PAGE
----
5 Oct 2012
Iconic All Black captain Buck Shelford was the keynote speaker at the opening of the Human Potential Centre (HPC) at AUT Millennium yesterday. The function, attended by over 160 stakeholders, was also the official book launch of Buck Up, co-authored by Buck and HPC director Professor Grant Schofield.
Buck Up - The Real Bloke’s Guide to Getting Healthy and Living Longer, which has passages from both Buck and Schofield, strikes a balance between real life stories and scientific research. Told in humorous, chatty style, Schofield communicates the main issues facing the modern day man and what they should do to live a better, longer life.
Three messages to Kiwi men
The All Black legend had three messages for the men attending the event. “Eat healthy, exercise and get regular check-ups from your doctor. Our tane are dying too young,” he said.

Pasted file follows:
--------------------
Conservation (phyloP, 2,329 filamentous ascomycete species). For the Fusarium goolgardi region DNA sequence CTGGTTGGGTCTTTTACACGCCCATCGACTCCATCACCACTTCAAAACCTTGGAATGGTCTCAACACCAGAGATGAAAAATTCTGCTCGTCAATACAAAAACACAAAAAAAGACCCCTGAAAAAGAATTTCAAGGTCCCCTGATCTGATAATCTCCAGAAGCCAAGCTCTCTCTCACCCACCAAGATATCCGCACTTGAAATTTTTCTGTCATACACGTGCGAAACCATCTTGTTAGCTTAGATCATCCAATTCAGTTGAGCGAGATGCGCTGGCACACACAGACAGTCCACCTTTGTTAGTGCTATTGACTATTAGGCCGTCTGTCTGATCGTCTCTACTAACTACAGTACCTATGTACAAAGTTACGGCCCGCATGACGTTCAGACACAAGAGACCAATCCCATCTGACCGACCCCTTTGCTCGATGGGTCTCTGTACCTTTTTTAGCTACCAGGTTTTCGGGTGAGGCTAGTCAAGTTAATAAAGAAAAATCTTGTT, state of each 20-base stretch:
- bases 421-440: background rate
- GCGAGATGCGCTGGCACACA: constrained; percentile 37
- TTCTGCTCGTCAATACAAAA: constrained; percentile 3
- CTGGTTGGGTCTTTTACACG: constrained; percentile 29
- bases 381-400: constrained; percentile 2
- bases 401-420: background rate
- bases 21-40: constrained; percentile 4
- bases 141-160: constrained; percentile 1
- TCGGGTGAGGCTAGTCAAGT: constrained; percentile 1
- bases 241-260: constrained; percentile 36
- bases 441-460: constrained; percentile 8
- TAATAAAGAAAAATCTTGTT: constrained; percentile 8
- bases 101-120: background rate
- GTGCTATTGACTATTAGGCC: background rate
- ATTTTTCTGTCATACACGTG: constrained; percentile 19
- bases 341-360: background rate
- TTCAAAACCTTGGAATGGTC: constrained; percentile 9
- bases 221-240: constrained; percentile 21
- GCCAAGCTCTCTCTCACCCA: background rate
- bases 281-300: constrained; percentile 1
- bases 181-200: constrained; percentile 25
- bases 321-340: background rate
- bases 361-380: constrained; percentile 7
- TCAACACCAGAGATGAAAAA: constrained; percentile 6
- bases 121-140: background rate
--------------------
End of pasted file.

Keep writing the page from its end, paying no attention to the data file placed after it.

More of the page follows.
Buck’s anecdotes, including his battle with cancer and his weight, give the book a colourful and real narrative but it is the summary of worldwide academic research from Schofield that adds gravitas.
“We all die, that’s a fact. But how you live and for how long you live is to some extent up to you. How best to do that is what the Human Potential Centre is focused on finding out.” says Schofield.
The Human Potential Centre
The centre is a multi-disciplinary research group that looks at all socio-ecological determinants of health behaviours and outcomes.
Recently the centre announced the launch of the Sovereign Wellbeing Index. The five year project, the first of its kind in New Zealand, will establish an objective measure of this country’s wellbeing so it can be compared with other developed countries. The objective is to use the research findings to influence behaviour and policy. For more information and how you can get involved go to www.humanpotentialcentre.aut.ac.nz